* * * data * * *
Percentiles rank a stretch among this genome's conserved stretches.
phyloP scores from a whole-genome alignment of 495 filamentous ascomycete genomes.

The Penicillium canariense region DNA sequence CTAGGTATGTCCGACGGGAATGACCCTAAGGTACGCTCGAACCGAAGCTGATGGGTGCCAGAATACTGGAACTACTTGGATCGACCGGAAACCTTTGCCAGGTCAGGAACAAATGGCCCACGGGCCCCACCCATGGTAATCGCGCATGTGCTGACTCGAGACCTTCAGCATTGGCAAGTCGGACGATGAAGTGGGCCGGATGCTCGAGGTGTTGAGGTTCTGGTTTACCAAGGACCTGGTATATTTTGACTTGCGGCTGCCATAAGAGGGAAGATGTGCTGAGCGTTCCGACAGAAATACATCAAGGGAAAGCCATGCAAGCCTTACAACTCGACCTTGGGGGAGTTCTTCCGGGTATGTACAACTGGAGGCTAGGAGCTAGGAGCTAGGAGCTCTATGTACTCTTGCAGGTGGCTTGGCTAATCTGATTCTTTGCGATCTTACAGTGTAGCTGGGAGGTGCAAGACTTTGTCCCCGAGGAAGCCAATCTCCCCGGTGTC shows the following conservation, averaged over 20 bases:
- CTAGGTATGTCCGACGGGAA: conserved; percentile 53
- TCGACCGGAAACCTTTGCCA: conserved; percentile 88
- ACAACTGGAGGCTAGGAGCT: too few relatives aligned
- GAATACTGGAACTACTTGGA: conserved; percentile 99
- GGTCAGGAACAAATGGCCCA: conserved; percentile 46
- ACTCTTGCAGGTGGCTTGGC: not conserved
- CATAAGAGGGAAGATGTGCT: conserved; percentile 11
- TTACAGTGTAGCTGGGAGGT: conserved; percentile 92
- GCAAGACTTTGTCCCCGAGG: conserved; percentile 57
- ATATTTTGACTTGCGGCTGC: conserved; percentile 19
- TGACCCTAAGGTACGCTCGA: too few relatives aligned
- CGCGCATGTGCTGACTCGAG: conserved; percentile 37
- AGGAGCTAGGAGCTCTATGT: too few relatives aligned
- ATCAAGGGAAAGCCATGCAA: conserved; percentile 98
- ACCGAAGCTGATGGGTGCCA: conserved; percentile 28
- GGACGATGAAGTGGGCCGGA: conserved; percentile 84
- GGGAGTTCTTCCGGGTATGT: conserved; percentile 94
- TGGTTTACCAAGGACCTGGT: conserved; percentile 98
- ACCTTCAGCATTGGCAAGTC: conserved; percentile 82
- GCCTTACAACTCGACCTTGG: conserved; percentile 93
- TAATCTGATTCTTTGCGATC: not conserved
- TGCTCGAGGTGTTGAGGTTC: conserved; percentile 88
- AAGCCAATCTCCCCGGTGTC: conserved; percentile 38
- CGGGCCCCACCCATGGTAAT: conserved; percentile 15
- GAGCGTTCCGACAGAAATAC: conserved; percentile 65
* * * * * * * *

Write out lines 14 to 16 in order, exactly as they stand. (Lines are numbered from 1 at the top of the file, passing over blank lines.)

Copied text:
- TGACCCTAAGGTACGCTCGA: too few relatives aligned
- CGCGCATGTGCTGACTCGAG: conserved; percentile 37
- AGGAGCTAGGAGCTCTATGT: too few relatives aligned